Short stories are a stalwart of New Zealand literature. Kiwis always punch above their weight in this genre. This collection features twenty stories by eighteen of the current writers of the style and includes many well-known names. More short stories should be taught in schools, they are rich in poetic language and yet so accessible for all students. The more we can celebrate this art form, the better!
The premise for this collection comes from editors Brian and Robyn Bargh who asked “the best of our storytellers” to write stories to surprise and delight. With 25 years of experience with the Huia Publishing brand there is quite the selection to choose from. The stories definitely contain that element of surprise within them, with emphasis on whanau, the church, educational institutions and the communities in which we exist.
Briar Grace-Smith begins the curated collection with “A Small Light” with wonderfully expressive vocabulary and an intertwining of the worlds within the Rotorua context. Filled with intrigue and excitement, it really hits that concept of surprise. The seemingly indefatigable Patricia Grace adds the beautifully written “Hey dude” showing, yet again, just how much of a skilled story writer she is.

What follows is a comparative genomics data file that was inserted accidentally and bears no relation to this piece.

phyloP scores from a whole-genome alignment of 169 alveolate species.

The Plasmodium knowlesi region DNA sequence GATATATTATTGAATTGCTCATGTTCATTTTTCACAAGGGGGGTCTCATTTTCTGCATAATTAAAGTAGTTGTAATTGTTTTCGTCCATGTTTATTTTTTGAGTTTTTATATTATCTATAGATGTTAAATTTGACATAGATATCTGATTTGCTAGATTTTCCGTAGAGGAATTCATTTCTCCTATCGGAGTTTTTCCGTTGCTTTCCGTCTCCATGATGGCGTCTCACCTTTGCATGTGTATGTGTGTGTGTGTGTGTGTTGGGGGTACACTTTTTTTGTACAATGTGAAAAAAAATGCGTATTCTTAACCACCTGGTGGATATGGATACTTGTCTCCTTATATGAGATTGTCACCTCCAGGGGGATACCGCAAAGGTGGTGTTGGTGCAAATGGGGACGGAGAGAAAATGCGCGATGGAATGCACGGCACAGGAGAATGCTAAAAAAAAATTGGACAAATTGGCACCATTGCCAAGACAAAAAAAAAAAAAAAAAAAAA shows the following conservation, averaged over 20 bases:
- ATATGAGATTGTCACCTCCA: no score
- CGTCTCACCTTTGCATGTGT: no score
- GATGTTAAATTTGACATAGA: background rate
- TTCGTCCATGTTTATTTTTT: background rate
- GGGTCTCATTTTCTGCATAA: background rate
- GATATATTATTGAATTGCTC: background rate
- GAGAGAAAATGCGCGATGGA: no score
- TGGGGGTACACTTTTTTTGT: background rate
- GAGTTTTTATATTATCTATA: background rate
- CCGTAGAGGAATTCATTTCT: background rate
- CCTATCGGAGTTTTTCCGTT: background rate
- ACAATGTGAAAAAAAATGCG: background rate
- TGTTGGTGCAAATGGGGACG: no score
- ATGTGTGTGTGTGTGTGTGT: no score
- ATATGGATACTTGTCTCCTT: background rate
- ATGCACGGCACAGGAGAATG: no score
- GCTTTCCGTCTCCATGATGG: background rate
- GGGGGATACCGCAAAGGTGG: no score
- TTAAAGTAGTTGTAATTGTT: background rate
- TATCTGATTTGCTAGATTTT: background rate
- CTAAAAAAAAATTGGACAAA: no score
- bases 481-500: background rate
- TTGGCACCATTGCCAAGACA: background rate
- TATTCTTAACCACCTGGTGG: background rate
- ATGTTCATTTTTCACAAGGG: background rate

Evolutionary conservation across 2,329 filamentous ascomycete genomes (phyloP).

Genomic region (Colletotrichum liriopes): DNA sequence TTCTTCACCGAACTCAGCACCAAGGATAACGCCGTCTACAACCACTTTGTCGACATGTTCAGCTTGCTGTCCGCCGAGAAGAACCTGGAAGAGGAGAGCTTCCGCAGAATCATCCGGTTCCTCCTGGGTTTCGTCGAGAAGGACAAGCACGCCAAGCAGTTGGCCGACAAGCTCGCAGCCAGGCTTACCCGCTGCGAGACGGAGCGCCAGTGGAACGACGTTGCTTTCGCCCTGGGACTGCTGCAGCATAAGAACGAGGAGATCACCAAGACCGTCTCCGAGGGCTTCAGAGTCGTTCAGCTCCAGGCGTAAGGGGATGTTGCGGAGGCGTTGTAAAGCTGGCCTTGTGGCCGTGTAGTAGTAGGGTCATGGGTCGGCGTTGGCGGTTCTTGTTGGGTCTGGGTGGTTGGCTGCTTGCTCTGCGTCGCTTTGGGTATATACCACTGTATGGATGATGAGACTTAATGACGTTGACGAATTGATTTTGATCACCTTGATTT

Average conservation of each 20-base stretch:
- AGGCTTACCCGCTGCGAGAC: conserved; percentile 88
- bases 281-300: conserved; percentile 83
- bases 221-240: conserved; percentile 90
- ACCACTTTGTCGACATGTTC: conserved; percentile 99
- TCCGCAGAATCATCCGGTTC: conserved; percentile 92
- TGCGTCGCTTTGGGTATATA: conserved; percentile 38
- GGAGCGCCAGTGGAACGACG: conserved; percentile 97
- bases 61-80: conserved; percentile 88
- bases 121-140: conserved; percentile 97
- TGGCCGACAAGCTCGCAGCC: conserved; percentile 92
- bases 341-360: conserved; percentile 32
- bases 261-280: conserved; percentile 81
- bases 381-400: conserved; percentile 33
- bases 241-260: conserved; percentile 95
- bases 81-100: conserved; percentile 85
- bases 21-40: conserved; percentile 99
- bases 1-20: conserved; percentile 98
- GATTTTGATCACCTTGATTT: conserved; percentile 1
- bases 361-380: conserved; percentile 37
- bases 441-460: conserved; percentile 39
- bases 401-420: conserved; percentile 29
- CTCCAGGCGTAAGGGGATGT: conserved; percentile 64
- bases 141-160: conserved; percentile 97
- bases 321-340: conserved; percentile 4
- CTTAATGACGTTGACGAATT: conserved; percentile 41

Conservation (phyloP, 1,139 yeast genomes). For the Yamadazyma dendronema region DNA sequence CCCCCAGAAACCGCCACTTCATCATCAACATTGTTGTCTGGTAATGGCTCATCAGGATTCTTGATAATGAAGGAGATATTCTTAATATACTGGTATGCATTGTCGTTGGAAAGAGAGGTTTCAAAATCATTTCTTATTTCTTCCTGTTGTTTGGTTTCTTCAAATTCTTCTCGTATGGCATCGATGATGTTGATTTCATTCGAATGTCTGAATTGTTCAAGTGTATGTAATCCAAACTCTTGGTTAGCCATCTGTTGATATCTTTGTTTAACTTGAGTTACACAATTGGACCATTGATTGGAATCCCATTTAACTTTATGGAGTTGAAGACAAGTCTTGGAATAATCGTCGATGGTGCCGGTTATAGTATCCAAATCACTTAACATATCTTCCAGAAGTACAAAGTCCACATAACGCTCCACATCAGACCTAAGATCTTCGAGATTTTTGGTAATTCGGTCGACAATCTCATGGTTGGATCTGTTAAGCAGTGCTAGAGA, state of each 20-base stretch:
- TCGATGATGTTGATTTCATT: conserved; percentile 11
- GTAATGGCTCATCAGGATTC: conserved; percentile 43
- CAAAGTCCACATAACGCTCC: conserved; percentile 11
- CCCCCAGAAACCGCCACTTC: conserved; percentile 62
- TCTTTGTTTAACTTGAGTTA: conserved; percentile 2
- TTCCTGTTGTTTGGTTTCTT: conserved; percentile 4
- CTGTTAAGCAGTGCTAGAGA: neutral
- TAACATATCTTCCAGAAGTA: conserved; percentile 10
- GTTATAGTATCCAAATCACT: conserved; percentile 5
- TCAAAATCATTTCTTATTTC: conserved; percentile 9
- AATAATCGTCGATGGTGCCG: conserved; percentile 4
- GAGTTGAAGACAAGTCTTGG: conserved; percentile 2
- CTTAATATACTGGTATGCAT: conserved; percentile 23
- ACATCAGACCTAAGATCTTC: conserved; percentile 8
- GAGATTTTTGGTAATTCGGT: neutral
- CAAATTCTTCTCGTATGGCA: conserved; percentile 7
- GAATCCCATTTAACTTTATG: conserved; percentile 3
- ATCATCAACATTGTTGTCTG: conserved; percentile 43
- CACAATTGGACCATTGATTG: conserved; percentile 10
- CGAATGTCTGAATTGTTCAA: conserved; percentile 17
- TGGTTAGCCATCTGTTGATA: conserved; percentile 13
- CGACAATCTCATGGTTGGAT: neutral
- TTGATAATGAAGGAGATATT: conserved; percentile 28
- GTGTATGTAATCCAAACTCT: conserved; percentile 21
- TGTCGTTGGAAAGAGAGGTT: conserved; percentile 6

Of particular note is the beautiful expression of love from Jacquie McRae with “Time”, a heart wrenching account of loss, but also of living life to its fullest expression. In addition, James George’s “Moontide” captures the imagination with its vivid descriptions and strong characters.
The wonderful thing about short stories is the adaptability of the narrative. The way you can read a story in one sitting and yet still ruminate about the ideas and considerations for some time after. These writers are masters of their craft.
Title: Stories on the four winds, Ngā hau e whā
Authors: Briar Grace-Smith, Terence Risetto, AlbertWendt, Paula Morris, Alice Tawhai, James George, Jacquie McRae, Era J Hart, Helen Waaka, PatriciaGrace, Toni Pivac, K-T Harrison, Anya Ngawhare, Renée, Anne French, Tina Makereti, Piripi Evans, Mark Sweet
Editors: Brian and Robyn Bargh
Format: Paperback (ebook is also available)
Publication: Nov 2016
Reviewer: Chris Reed, Macleans College, Auckland
Recommendation: Highly Recommended
Opening sentence: None of them had expected Toi to be any good as a weaver, because, like his body, his fingers were short and square. From A Small Light by Briar Grace-Smith.
You can buy this book here